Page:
By The Rev. Dr. Russell L. Meyer, Florida Council of Churches
Florida became our home in the ’90s. We’ve watched climate change ravage our beautiful state since then, and the harm continues.
As a faith person, I want to be a good steward of creation, preserve resources for future generations, and make certain my neighbors can enjoy what God provides us all. As a faith leader, I know people want to reverse the damage and protect God’s creation. They are looking for actions that make a difference and leaders who champion them.
At a base level, we know the cause and the solutions for environmental degradation. We must significantly reduce pollution to avoid the most dangerous effects of climate change.
The good news is that Florida now has a roadmap that tells us how to reduce pollution to a safe level, and a timeline for when those actions must take place in order to protect this vulnerable place we call home.
Thanks to data scientists at Evolved Energy Research (EER), we have a workable and reliable roadmap to decarbonize the economy. Their sophisticated modeling looked at energy demand forecasts, infrastructure needs such as electric grids, as well as cutting-edge technologies, to detail how to rapidly transition Florida’s energy system from fossil fuels to clean renewable energy.
For consumers, perhaps the key takeaway is that clean energy comes without having to pay more for energy. Plus, renewable benefits like cleaner air and water provide new and incalculable value while safeguarding the climate for our grandchildren. This clean energy transition maintains our lifestyle and sustains economic development.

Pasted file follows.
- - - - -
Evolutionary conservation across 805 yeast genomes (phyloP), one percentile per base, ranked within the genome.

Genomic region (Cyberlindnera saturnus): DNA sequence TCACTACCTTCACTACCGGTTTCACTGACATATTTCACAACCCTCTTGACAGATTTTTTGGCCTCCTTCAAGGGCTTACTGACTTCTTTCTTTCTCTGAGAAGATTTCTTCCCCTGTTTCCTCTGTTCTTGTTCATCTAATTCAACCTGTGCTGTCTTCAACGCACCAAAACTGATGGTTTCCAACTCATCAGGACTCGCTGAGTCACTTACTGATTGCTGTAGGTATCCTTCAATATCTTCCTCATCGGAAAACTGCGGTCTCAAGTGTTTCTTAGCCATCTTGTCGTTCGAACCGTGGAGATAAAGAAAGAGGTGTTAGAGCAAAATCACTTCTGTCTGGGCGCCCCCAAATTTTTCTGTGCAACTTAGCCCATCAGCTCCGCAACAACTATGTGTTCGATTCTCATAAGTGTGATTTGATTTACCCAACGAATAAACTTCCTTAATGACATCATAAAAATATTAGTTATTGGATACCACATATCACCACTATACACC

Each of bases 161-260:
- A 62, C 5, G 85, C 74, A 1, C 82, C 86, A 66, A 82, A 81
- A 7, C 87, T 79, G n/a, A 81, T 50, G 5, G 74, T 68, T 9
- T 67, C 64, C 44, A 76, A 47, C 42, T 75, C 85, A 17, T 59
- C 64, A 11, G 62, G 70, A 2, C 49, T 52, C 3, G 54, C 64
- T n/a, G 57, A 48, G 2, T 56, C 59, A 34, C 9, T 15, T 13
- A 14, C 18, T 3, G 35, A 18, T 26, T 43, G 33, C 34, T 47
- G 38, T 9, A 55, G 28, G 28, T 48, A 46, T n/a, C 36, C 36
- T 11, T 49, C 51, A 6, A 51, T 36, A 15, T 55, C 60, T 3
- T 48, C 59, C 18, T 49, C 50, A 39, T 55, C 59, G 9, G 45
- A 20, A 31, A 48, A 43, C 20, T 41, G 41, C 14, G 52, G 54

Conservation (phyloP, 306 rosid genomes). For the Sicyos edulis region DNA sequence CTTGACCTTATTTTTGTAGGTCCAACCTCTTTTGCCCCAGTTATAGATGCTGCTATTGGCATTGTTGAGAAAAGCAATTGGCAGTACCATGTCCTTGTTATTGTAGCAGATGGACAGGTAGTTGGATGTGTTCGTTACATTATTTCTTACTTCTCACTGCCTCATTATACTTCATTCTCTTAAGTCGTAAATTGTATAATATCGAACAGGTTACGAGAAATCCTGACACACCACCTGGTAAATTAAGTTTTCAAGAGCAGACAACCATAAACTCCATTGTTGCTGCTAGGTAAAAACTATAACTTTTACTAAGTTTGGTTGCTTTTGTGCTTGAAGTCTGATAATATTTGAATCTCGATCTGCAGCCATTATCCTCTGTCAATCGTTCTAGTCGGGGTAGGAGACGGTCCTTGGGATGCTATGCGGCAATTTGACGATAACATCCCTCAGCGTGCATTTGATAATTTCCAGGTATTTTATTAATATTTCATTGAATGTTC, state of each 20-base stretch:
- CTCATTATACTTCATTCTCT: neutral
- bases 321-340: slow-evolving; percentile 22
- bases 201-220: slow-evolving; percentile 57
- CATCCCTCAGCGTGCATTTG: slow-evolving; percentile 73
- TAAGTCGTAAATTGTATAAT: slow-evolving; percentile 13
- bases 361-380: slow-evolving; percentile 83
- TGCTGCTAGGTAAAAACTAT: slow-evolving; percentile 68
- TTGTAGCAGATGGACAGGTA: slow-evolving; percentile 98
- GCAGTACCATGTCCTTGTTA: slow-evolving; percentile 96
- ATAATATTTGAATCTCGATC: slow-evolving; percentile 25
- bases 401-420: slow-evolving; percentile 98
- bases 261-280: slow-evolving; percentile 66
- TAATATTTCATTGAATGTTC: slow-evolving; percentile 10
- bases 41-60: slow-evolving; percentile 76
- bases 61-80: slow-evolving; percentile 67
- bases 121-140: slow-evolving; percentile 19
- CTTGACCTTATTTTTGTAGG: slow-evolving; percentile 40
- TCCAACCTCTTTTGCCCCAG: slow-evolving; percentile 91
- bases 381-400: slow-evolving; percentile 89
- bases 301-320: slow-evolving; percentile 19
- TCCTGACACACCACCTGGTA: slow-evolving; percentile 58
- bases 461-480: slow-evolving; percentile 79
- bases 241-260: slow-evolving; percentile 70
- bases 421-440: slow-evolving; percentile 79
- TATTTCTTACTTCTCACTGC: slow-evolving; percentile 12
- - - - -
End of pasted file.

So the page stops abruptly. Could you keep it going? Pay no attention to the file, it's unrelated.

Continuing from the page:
By 2050 Florida can meet energy demand with 100% clean sources like energy efficiency, solar plus battery storage, offshore wind, and biomass. And this transition assumes that demand for “energy services such as lighting, transportation, industrial production, and building heating and cooling continues to grow.
The transition to clean renewables also means a more equitable energy system. Since most new spending on infrastructure would be offset by reduced fuel use, the result will be a more affordable and equitable energy system. For what we spend on carbon, we can have clean energy, new jobs, healthier households.
Over the next 30 years, we could manage a gradual reduction in fossil fuel jobs largely through retirements, while new and younger employees entering the energy sector looking for good-paying jobs would instead be trained for low-carbon technologies. A win-win situation.
Now, when most scientists tell us that we are altering the climate in a destructive way by using dirty fuels, the need to decarbonize our energy system is crystal clear. It will be far more costly in extreme weather, killer heat, sea level rise, and energy demands caused by those things to go slow or not at all towards clean energy.
Insisting on fossil fuel reliance will fall hardest on lower income households as energy prices rise since they use a larger share of their earnings for their power bills. They get squeezed when volatile fuel prices spike, and these vulnerable families are more exposed to air and water pollution from fossil fuel extraction, processing, transportation, and use.
Fossil fuel health risks are significant in frontline communities that are wrapped by busy roads or sit under toxic coal plants. When we eliminate the pollution from power plants, vehicles, and petroleum refineries, we reduce the unfair financial and health burden placed on disadvantaged households. That’s loving your neighbor as yourself indeed.
As a faith leader, I often preach on hope. The roadmap offers real hope to a cleaner, healthier, and more equitable near future. Hope alone is not a plan to overcome the deadly serious situation we are in.
We must act now. We have the solution and a few short years to get the needed transition underway. We can avoid the worst implications that would come from staying the current energy course.
What the author of the EER report says is a powerful reminder, “We still have time, even if time is running out. We need to make our way to an orderly exit. We still have time to make that orderly, if we start now.”
The Rev. Dr. Russell L. Meyer is executive director of the Florida Council of Churches, a leadership forum for unity and action among historic Protestant and Black churches.
“The Invading Sea” is the opinion arm of the Florida Climate Reporting Network, a collaborative of news organizations across the state focusing on the threats posed by the warming climate.